Preparing existing automotive factories to assemble electric cars requires comprehensive modernization. Certainly, this was the case at Volkswagen’s assembly plant in Zwickau, Germany. Opened in 1990, the factory was completely converted to production of electric cars in 2019. It now assembles the Volkswagen ID.3 and ID.4, as well as the Audi Q4 e-tron. Volkswagen expects the plant eventually to churn out some 330,000 electric vehicles per year.
Dürr Systems Inc. played a major role in reconfiguring the plant to produce electric vehicles. The automation specialist designed and built several systems to ensure efficient assembly. Dürr provided input on every aspect of the assembly process, from the start of the line to the end-of-line test stands and the software for final assembly. The highlights of the system include:
- a flexible robotic system for dispensing adhesive onto side windows.
- an automatic screwdriving system for securing the battery pack.
- a modified filling system for various refrigerants.
- a conveyor adapted to the undercarriage geometry of the electric car platform.
The window installation process is now performed entirely automatically, including the feeding of front and rear windows from sequenced containers and side windows from type-specific containers; adhesive application; and insertion of the front and rear windows in cycle operation and the side windows in flow operation. Previously, automated insertion of side windows was only possible in stop-and-go mode.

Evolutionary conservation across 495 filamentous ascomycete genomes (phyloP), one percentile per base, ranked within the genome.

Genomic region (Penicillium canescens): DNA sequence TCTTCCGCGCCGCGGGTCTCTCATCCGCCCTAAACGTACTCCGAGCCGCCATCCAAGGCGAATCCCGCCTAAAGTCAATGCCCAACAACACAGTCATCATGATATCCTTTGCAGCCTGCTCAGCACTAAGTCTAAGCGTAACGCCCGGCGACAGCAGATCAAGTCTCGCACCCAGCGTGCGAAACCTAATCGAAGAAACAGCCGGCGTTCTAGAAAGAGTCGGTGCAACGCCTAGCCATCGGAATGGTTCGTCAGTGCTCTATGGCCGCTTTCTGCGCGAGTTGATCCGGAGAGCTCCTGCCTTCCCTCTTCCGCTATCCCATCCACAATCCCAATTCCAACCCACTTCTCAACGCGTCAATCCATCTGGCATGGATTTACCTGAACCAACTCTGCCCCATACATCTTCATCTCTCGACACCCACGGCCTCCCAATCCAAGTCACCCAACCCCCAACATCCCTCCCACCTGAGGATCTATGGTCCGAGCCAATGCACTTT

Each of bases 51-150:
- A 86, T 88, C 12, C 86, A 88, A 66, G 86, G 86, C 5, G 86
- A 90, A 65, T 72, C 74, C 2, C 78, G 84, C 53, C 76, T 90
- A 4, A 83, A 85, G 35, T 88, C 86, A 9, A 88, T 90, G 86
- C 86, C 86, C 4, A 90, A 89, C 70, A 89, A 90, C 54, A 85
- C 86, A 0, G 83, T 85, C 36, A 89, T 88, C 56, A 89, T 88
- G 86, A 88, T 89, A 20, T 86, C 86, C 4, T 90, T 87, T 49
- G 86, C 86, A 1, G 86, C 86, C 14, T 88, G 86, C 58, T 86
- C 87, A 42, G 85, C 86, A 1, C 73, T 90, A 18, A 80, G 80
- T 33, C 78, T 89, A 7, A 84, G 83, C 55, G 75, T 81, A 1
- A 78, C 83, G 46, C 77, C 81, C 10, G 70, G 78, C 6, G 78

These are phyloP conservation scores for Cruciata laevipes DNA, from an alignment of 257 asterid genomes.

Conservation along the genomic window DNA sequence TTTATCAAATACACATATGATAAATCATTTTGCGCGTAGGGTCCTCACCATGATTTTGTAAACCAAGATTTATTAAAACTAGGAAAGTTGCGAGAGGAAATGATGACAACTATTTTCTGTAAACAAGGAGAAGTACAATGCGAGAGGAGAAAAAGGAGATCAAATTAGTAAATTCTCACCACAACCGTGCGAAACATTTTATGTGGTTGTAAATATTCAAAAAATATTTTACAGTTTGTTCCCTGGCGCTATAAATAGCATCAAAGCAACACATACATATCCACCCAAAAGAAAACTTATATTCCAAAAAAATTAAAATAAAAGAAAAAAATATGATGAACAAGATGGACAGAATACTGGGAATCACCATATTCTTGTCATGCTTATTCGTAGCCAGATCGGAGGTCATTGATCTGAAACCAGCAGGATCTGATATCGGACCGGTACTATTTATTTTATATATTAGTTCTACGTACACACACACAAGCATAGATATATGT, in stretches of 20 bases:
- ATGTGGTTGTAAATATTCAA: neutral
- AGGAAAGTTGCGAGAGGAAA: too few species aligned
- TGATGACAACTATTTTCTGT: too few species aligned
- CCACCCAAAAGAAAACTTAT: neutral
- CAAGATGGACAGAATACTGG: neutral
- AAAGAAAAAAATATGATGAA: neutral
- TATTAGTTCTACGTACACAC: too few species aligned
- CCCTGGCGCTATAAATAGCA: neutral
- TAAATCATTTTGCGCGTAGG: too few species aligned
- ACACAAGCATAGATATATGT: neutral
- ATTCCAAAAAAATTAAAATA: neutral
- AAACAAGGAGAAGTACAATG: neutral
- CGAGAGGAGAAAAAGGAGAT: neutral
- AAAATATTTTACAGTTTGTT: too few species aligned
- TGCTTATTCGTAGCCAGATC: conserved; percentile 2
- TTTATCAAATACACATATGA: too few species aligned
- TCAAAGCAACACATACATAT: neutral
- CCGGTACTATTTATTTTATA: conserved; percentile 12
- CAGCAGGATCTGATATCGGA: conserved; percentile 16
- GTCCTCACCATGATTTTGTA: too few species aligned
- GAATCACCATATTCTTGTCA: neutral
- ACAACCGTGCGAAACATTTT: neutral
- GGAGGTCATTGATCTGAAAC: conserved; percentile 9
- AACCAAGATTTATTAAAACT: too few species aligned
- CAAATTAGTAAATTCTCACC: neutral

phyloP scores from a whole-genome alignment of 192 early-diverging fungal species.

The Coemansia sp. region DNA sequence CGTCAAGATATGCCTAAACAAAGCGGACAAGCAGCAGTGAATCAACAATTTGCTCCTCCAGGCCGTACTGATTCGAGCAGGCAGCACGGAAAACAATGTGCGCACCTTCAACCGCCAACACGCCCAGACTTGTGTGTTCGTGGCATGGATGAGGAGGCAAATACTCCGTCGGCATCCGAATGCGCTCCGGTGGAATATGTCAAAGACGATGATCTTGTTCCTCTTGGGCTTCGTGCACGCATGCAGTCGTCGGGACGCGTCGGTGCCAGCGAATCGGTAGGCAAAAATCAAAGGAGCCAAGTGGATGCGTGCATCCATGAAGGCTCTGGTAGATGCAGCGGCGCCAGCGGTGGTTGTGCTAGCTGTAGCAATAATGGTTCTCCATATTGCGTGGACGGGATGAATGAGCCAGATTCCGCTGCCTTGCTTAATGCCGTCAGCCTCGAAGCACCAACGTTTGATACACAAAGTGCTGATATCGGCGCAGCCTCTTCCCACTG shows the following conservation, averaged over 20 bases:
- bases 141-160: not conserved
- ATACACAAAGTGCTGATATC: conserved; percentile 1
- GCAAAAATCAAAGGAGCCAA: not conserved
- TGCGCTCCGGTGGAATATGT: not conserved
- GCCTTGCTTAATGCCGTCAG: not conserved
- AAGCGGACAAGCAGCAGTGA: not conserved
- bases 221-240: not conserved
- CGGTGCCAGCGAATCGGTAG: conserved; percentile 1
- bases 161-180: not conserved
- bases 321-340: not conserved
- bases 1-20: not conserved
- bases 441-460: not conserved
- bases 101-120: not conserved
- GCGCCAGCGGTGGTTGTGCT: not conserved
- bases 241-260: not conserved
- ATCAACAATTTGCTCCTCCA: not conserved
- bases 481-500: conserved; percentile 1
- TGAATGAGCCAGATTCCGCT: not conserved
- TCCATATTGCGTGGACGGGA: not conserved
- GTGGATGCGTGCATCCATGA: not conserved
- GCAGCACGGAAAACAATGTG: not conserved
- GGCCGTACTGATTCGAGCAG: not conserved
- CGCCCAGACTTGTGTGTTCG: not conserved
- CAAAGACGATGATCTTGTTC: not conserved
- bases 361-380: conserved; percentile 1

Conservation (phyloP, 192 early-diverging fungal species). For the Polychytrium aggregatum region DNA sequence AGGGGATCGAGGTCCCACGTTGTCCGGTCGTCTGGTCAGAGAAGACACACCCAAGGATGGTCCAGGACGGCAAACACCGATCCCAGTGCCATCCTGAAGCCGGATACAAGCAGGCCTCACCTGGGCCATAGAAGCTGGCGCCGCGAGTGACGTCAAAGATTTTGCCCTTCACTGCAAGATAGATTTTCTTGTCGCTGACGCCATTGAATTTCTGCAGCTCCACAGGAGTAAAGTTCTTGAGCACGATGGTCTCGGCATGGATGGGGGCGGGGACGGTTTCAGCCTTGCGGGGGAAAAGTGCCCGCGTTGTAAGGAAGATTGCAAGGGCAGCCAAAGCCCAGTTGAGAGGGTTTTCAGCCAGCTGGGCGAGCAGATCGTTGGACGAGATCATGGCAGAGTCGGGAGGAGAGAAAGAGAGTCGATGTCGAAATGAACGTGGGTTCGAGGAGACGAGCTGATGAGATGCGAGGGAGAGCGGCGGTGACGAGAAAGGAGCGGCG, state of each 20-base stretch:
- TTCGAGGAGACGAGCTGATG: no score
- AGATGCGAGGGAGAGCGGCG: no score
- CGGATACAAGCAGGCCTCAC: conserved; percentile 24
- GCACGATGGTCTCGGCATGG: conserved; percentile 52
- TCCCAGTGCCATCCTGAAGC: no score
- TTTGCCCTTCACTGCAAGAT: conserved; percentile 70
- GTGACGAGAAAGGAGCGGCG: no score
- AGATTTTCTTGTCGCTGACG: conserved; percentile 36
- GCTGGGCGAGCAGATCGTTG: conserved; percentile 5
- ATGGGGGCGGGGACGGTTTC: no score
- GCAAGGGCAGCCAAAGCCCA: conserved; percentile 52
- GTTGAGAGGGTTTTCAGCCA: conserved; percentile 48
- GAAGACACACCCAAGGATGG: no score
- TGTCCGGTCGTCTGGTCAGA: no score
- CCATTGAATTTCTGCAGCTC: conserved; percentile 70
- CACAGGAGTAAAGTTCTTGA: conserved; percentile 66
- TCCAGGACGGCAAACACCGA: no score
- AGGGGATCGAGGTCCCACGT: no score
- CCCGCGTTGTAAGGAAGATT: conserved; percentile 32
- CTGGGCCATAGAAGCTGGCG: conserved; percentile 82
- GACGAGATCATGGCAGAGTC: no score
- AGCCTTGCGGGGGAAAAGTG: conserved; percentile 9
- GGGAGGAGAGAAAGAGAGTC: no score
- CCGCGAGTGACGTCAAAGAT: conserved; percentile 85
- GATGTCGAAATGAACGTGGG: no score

In cooperation with Volkswagen, Dürr developed a new line-tracking process that keeps the bodies moving on skillet platforms while robots install the side windows. This reduced costs, since the conveyor did not have to be adapted to cycle operation. The new line-tracking technology will enable automakers to integrate the side window bonding system anywhere on an assembly line.
Dürr also developed an automated screwdriving system to install the battery back to the chassis. Each driver holds up to four screws in a magazine and fastens them one after other. With eight screwdrivers, the entire system installs 26 screws every minute.
Motor vehicle, Electrical wiring, Electronic engineering
Different refrigerants are used for climate control in the interior of the ID.3. Volkswagen is using the refrigerant R744 for the first time. The refrigerant’s thermodynamic properties mean it can be used for both cooling and heating. That saves energy, which, in turn, increases the car’s range. But, the new refrigerant required a new approach for the filling technology, since Volkswagen wanted to fill the vehicles with R744 in the same cycle time as the previously refrigerant. Dürr modernized the filling technology from the base unit to the adapters.
The pilot hall of the Zwickau factory has a 256-meter long section for overhead conveyors. In the past, 22 C-hangers with scissor lifts were used to transport car bodies on this line. However, these hangers were not compatible with the new undercarriage geometry of the electric vehicles, due to the high-voltage battery. Dürr replaced the C-hangers with four-arm hangers. Since bodies are no longer conveyed with wheels in the hanger, the project included a lifting platform for wheel assembly and the transfer operation.
To see the automated assembly process in action, click here: https://bit.ly/3jOQT5L.